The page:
The San Diego County Air Pollution Control Board moved on Wednesday (June 17) to allow the controversial new Pio Pico gas-fired power plant in Otay Mesa to increase periodic sulfur oxide emissions by as much as 10 percent.
The amendment to the county's preliminary approval was made "to increase the allowable maximum hourly heat input and power output of each combustion turbine by approximately 10%, to account for design changes to the turbines made by the manufacturer."
The Pio Pico plant, with its 300-megawatt generation capacity will also bring more pollution to an area that already hosts the 590-megawatt Otay Mesa Energy Center. The new plant is being built as a replacement for the aging Encina plant in Carlsbad, where another battle is being waged against a new gas plant.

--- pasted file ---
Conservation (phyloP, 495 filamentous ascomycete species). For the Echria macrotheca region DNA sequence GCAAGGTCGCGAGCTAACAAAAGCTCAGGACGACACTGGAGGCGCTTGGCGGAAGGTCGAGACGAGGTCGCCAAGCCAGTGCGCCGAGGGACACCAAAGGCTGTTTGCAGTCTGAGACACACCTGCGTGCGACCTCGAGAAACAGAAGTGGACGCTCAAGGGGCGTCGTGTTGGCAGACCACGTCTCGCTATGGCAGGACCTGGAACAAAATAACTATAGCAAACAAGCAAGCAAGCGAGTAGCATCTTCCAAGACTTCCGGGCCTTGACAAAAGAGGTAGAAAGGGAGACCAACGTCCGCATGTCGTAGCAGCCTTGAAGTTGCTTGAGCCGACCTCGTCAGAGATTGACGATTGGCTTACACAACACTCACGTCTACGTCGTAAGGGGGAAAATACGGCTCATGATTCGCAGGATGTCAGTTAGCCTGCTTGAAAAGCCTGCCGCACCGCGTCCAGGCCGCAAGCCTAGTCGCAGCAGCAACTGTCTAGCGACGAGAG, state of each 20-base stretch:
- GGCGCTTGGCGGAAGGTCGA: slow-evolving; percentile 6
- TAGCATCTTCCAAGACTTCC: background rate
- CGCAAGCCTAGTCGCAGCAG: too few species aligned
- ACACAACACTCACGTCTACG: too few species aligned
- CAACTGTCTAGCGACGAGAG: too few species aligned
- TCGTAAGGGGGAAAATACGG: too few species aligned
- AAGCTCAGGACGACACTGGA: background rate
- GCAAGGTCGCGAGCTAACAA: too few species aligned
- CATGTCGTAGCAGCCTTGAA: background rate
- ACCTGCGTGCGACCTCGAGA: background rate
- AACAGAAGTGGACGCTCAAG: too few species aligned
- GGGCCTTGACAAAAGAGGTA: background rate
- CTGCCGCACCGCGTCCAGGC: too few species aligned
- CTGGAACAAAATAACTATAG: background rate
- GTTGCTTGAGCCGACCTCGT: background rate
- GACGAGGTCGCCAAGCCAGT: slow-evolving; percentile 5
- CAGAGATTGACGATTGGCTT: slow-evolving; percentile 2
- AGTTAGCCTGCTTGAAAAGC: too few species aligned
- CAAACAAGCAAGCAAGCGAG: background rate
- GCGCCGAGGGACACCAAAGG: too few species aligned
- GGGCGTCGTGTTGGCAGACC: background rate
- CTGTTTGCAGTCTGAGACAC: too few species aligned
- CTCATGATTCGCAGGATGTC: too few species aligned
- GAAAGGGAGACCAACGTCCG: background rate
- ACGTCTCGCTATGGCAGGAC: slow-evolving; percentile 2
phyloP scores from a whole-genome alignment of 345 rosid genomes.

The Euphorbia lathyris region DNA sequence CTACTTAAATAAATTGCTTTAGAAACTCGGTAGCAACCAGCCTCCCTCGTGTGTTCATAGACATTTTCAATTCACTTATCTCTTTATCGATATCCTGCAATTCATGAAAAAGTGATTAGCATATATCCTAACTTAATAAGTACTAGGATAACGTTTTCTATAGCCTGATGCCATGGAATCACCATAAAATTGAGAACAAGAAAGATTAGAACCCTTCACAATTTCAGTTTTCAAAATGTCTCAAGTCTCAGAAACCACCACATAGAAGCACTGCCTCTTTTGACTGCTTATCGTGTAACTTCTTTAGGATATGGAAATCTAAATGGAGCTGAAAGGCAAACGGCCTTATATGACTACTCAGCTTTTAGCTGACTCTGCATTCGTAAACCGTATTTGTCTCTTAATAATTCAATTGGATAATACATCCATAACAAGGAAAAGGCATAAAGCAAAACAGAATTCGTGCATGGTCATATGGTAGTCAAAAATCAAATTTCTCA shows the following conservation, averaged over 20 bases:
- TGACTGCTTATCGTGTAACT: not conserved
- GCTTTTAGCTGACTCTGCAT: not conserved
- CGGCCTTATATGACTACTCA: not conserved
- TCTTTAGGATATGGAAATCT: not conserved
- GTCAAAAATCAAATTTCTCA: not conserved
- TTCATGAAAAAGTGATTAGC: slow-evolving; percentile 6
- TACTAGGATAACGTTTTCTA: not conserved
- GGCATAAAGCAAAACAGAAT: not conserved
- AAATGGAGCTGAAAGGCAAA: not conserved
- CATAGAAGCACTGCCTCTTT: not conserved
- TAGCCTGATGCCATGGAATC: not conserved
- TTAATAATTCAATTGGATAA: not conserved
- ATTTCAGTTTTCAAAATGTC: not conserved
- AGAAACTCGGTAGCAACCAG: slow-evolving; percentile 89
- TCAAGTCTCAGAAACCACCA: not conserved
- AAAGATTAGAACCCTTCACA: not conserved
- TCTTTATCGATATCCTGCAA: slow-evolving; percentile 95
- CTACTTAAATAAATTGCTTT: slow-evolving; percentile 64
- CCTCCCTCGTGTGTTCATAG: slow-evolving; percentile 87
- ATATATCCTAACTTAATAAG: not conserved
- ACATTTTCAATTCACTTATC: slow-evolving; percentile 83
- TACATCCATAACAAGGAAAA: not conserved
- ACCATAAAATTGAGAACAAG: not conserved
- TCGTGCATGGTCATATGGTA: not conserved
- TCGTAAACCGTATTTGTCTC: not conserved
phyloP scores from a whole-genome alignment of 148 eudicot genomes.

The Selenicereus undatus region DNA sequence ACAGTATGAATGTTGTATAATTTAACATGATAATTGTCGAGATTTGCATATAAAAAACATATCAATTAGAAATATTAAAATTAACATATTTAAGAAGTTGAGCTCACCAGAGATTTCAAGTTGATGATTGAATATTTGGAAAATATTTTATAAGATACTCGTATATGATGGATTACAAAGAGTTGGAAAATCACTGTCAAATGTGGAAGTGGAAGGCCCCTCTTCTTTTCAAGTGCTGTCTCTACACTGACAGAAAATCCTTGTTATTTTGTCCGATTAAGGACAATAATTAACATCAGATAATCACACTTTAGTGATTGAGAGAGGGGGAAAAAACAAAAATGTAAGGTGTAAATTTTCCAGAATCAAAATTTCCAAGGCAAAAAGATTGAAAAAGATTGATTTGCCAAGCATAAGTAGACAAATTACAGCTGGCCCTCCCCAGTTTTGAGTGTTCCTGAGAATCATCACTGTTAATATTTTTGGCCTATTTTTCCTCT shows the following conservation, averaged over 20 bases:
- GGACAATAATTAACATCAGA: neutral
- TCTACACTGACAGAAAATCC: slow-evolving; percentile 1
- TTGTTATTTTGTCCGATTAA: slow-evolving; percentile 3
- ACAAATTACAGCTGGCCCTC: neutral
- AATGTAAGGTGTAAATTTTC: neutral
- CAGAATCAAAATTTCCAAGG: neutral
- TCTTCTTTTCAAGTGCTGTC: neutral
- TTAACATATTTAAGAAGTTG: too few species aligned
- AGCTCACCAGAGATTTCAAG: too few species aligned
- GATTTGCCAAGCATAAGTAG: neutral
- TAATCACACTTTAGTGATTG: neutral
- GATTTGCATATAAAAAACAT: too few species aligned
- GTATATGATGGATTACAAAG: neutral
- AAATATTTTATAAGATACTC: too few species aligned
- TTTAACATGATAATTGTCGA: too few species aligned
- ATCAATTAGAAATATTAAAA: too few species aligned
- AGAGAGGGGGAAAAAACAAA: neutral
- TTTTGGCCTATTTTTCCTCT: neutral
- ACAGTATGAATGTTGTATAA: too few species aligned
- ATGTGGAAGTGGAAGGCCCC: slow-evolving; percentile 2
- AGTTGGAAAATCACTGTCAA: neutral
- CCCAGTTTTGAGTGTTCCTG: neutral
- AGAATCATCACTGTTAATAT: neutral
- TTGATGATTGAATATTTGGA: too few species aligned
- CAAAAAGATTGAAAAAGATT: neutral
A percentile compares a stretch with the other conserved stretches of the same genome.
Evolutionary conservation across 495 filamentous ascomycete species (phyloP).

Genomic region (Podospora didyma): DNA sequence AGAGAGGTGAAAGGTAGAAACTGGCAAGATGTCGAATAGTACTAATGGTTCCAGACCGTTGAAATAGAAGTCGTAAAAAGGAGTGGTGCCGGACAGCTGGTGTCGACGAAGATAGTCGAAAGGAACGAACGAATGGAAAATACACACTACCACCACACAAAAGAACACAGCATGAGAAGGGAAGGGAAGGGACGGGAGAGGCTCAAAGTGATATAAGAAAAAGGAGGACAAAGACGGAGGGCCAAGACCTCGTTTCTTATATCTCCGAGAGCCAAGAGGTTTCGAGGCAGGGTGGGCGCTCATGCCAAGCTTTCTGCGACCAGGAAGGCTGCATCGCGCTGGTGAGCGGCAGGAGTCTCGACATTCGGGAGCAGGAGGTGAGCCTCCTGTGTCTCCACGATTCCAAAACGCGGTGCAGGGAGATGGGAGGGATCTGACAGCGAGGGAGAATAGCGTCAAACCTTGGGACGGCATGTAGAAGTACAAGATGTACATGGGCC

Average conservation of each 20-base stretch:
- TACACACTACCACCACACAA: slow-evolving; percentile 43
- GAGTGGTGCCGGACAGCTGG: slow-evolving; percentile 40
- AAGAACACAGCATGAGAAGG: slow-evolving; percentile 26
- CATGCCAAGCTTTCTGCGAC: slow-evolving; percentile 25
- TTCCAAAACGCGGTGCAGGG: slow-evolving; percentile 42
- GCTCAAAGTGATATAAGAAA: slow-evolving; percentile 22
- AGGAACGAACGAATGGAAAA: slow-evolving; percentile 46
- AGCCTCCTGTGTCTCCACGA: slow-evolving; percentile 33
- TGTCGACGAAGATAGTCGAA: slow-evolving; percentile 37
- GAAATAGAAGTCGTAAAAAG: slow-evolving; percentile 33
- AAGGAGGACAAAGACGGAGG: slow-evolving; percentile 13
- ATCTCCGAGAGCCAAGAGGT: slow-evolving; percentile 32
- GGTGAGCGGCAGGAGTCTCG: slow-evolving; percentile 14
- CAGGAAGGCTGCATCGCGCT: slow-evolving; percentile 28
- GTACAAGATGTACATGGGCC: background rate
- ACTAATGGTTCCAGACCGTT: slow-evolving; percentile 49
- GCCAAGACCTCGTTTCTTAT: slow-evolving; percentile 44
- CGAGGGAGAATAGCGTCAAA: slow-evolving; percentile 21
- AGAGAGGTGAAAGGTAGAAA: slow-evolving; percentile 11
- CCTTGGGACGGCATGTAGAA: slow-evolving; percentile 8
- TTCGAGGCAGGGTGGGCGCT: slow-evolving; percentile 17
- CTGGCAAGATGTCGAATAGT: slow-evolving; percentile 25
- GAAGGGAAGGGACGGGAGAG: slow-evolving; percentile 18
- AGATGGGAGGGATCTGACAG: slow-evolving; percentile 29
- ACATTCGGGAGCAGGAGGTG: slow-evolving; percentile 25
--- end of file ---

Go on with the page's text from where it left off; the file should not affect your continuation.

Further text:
The county says that while emissions could increase up to 10 percent while the plant is operating, there is no overall change in pollution because, as a "peaker" plant, Pio Pico only runs when there is demand on the grid. The plant has a maximum allowable emissions level per year, and as long as the plant runs less than it would have under the approved guidelines, net emissions don't change.
Environmentalists and neighborhood opponents have already argued that actual emissions will likely be higher than the cap set, noting that federal Environmental Protection Agency guidelines allow for a 41-minute window during startup and shutdown where total allowable pollution is as much as five times higher than the baseline measurement. With a gas peaker plant, the facility could be switched on and off up to 500 times per year.